This post is about simple Fibonacci Sequence in Rust using recursion and iteration. It also shows which one is faster than the other using differences of start and end times.

## Fibonacci using Recursion

The fibonacci_recursive function accepts and returns an i64 value. Given a parameter **n**, it calls itself with **n-1** and **n-2** until **n** is less than 2 and returns the final value.

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fn fibonacci_recursive(n: i64) -> i64 { if n < 2 { return n; } return fibonacci_recursive(n - 1) + fibonacci_recursive( n - 2); } |

## Fibonacci using Iteration

The fibonacci_iterative function also accepts and returns i64. Given a parameter n, it loops from 1 to n – 1. It adds up first_number and second_number in each iteration.

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fn fibonacci_iterative(n: i64) -> i64 { let mut first_number:i64 = 0; let mut second_number:i64 = 0; let mut current_number:i64 = 1; let mut i:i64 = 1; while i < n { first_number = second_number; second_number = current_number; current_number = first_number + second_number; i = i + 1; } return current_number; } |

## 50th Fibonacci Number

The following codes use Instant::now() to get the current time before each of our function runs. The codes also use thee elapsed() function on an Instant object to get a Duration object. Then they use the as_millis() function on the Duration object to get the number of milliseconds from the time Instant::now() was used.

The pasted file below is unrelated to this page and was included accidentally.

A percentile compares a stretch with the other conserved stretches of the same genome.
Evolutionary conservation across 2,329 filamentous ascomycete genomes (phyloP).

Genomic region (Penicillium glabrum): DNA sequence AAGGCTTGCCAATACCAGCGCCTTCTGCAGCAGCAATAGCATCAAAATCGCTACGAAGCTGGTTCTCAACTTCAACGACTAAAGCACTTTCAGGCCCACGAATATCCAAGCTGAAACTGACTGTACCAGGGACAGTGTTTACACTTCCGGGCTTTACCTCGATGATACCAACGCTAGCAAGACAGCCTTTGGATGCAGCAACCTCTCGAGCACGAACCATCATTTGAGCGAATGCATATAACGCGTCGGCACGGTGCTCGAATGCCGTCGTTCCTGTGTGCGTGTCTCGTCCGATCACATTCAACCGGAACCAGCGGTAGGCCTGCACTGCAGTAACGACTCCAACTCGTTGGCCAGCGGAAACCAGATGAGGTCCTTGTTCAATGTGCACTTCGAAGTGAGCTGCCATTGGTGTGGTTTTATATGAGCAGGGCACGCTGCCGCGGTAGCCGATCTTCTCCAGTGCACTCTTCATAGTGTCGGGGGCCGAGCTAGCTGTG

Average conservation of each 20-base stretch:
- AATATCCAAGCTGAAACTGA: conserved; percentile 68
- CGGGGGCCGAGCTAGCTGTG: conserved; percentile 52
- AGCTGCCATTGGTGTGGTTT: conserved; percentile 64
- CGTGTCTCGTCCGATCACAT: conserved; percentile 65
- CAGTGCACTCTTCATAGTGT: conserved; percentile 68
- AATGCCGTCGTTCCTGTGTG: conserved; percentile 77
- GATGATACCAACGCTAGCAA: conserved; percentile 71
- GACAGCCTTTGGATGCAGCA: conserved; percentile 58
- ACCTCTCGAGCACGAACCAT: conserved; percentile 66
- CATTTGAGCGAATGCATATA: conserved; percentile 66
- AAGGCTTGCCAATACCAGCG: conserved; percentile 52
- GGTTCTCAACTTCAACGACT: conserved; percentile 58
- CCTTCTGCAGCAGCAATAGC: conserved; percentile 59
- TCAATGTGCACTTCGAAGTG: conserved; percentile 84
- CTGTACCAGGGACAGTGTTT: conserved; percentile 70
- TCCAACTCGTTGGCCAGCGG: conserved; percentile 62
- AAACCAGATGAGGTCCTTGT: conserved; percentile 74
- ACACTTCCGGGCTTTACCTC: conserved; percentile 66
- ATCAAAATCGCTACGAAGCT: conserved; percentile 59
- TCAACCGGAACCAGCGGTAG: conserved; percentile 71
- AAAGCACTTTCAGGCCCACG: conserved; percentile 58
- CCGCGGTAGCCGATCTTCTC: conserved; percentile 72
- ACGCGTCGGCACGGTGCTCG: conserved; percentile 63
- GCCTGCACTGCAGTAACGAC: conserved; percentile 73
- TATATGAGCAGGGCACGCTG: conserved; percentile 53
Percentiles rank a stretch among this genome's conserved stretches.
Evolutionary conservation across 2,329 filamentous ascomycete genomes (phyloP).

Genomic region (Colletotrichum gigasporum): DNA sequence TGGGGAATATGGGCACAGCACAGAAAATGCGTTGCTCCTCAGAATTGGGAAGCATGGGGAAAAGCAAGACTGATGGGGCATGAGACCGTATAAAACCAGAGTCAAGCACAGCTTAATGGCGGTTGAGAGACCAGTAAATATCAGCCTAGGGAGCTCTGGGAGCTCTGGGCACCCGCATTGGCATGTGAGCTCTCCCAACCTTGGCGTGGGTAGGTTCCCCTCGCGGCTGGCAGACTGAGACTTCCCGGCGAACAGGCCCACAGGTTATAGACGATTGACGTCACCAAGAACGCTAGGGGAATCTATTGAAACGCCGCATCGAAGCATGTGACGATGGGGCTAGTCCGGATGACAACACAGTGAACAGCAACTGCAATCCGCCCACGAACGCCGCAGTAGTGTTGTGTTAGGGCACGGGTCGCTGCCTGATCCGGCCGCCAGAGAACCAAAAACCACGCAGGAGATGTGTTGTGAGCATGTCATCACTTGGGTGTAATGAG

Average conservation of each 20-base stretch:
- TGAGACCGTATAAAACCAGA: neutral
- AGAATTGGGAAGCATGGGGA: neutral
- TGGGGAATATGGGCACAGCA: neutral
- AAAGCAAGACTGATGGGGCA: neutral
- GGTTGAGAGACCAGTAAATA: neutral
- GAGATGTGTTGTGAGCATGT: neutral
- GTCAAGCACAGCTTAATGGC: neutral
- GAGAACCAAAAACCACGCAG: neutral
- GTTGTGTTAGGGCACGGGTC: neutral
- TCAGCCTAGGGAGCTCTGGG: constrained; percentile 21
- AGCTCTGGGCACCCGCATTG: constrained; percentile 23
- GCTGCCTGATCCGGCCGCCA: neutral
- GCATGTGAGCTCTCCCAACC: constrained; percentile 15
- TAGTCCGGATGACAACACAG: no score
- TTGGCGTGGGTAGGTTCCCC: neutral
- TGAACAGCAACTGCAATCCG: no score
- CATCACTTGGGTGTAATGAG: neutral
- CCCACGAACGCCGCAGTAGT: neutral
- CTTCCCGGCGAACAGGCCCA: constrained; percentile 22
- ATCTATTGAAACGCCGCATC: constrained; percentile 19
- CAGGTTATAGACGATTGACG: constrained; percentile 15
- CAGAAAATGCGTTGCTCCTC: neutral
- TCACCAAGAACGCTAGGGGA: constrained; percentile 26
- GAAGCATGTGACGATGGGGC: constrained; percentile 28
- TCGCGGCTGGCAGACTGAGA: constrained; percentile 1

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use std::time::{Duration, SystemTime, Instant}; fn main() { let start_sys_time_recursive = Instant::now(); println!("{}", fibonacci_recursive(50)); println!("Recursive: {:?} ms", start_sys_time_recursive.elapsed().as_millis()); let start_sys_time_iterative = Instant::now(); println!("{}", fibonacci_iterative(50)); println!("Recursive: {:?} ms", start_sys_time_iterative.elapsed().as_millis()); } |

The codes output the following.

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12586269025 Recursive: 179751 ms 12586269025 Recursive: 0 ms |

If we start from 10th to 60th Fibonacci number, we would get the following graph of performance between recursion and iteration in Rust. Recursion is slower and takes way more time to complete than iteration. If we push for the 60th Fibonacci number and beyond, we would need several hours or even days.